Entrepreneurship does not always have to be about the big money, as social entrepreneurs prove. They take the growth and ambition of normal entrepreneurship, but add social engagement. A trend that is also becoming more and more prevalent at The Birdhouse. Our latest cohort already includes three social enterprises: Pastati and Humainly. So it’s time for a talk.
Digital work in Africa
Social entrepreneurship should not be limited to Belgium, as Humainly proves. They do not solve Belgian, but Nigerian social problems. “We are addressing the problem of extreme poverty in Nigeria.” explains Jonatan Snyders, co-founder of Humainly.
We do this
by providing training in digital skills and entrepreneurship to unemployed young people
also offer the young people digital work
so that they can earn money to bridge the training period.
That digital work the young do for Western start-ups. For example, digital companies often need individuals to train their AI systems, such as categorizing photos. Through Humainly’s crowdsourcing system, young people from Nigeria do just that, earning an income to tide them over from school. “We are now employing about thirty people in Nigeria,” says Jonatan.
But above all, we want to increase our impact, which is why we need to grow. Because the bigger we get, the more people we help.. That is why we now mainly want to raise capital and continue to grow as a start-up..
The idea for Humainly came about after a trip Jonatan took. “I traveled around South America a few years back.” he explains. “Of course, a completely different continent than Africa. But during that trip I ended up in Venezuela. By then the situation there was relatively bad, and
Thanks to that experience, I started thinking about a way to help people in such countries find work.
A whole bunch of iterations later, the idea of Humainly came out of that.”
But again, that combination of social and entrepreneurship not always the easiest option. “We started as a non-profit organization, because for us it is very important that we are impact-first.” explains Jonatan. “All our profits we want to reinvest like that, just to strengthen our goal. But that also has problems, because for example Raising capital as a non-profit organisation is very difficult. That is why we need to move towards a hybrid model, between a non-profit organisation and a company. So there would be a part that we make a profit on, and a part that remains non-profit, so that we maintain our mission.”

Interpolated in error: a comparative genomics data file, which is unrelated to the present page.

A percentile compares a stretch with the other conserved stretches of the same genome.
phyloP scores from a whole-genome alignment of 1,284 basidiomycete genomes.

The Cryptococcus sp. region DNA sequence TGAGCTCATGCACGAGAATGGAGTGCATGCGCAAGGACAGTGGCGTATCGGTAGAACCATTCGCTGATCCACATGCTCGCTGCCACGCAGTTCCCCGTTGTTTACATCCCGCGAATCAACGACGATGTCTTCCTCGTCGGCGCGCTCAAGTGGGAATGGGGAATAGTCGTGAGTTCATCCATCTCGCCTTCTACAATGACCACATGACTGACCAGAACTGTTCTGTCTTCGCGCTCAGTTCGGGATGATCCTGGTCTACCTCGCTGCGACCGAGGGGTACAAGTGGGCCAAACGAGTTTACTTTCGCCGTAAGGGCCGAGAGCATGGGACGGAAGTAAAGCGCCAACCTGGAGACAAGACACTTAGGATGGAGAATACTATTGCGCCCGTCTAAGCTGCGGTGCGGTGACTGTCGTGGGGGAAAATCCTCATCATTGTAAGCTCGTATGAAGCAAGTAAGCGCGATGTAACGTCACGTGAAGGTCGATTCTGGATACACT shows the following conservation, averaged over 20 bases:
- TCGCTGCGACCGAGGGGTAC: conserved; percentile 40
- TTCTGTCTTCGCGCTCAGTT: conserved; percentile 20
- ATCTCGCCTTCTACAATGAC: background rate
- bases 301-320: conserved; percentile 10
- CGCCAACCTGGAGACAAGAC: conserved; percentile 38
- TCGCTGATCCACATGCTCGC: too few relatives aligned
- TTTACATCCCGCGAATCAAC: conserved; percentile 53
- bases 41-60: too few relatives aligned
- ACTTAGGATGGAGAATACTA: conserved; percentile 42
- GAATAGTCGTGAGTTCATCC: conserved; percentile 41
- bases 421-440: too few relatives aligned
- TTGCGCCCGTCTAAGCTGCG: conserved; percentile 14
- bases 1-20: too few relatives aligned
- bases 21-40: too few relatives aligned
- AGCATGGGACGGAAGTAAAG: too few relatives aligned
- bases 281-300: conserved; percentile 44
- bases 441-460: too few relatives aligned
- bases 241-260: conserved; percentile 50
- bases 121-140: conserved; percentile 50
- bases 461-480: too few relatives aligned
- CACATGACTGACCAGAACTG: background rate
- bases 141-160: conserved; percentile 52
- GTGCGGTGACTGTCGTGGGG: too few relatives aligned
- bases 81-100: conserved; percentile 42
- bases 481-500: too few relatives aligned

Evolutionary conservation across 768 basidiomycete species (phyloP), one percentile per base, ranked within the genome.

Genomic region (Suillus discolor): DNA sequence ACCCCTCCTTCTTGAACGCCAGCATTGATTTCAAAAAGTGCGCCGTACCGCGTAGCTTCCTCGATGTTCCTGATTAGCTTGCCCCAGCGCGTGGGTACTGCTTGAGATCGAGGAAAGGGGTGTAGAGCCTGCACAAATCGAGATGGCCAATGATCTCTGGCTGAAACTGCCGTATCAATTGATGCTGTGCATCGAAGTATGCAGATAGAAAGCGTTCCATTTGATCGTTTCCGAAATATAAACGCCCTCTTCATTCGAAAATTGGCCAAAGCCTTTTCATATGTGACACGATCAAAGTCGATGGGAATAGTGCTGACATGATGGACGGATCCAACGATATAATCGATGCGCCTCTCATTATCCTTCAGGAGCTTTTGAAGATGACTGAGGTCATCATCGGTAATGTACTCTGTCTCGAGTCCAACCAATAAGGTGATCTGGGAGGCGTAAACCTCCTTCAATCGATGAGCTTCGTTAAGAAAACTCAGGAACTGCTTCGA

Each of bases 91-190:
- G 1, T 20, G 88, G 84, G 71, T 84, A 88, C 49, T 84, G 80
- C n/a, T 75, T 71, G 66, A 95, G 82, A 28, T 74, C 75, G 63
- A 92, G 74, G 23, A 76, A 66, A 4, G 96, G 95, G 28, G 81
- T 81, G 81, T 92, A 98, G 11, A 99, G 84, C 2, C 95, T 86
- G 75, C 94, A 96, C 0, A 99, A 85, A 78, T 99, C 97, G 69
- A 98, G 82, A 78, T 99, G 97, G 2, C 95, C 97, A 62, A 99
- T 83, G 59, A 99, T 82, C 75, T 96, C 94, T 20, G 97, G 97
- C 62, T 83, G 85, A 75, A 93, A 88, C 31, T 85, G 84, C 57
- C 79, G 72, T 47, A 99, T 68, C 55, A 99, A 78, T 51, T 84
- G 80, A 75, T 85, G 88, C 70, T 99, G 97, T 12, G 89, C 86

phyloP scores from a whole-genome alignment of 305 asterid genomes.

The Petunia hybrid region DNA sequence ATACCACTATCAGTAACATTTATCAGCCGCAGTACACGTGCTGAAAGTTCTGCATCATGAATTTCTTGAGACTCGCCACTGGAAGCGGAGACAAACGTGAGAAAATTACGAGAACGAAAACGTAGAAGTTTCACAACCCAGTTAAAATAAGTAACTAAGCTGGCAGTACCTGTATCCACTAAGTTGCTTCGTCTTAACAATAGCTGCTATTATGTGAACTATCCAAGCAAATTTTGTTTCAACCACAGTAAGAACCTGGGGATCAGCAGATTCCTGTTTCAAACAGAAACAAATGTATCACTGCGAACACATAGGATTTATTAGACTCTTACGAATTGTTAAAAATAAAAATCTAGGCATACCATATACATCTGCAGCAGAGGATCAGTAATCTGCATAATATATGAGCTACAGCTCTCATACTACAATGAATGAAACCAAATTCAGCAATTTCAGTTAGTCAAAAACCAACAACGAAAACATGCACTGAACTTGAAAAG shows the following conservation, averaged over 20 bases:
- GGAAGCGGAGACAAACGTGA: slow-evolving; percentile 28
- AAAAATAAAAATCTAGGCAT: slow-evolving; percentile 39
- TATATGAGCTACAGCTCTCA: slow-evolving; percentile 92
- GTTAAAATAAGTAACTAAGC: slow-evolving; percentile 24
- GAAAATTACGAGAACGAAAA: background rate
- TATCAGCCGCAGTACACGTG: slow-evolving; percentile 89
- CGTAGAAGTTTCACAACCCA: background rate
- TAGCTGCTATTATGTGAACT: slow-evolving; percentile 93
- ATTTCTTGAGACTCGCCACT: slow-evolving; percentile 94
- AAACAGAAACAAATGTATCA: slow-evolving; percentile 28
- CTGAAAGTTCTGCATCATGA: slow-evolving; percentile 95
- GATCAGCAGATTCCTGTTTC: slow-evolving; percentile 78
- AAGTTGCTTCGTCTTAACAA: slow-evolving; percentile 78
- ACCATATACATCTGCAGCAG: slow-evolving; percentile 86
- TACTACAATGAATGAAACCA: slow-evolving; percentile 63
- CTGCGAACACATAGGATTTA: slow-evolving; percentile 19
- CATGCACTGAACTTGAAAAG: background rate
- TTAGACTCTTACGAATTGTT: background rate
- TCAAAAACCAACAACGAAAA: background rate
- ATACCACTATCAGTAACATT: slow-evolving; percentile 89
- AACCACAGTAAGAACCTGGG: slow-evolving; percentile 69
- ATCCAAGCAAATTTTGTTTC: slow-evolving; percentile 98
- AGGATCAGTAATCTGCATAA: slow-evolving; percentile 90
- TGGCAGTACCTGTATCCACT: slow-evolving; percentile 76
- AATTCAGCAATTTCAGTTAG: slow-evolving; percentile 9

So that combination of social and profit is central for Humainly and also other social entrepreneurs “We want to be a company where impact is driven by economics,” Jonatan concludes.
Social and local pasta
Pastati, on the other hand, is a very different social enterprise. They make fresh, artisanal pasta in Belgium, in collaboration with the social economy. But behind that enterprise lies yet another personal story.
I’ve been in business my entire career, including as an executive and consultant in the medical and social sector.” tells founder Kristl De Loose. “But three years ago I suddenly became deaf on one side, so I had to quit my job. After a lot of thought, I decided to combine my love for Italy with my experience in the social sector.
Now Kristl produces fresh pasta in Belgium with Pastati. “We produce our pasta in a
Oudenaarde, a former sheltered workshop, and in addition we work as much as possible
with Belgian and local products
. The ricotta for our ravioli, for example, comes from Berlare. In addition, we focus very hard on sustainability in production and packaging.” Kristl explains her business.
And with that, they’re a sharp example of a social enterprise that brings together engagement and entrepreneurship in one organization. “We hit a nerve with consumers because we make pasta with a story,” Kristl states. “Nevertheless, we have to remain competitive ourselves. A social enterprise is still a business, and ultimately the economic picture has to be right too.”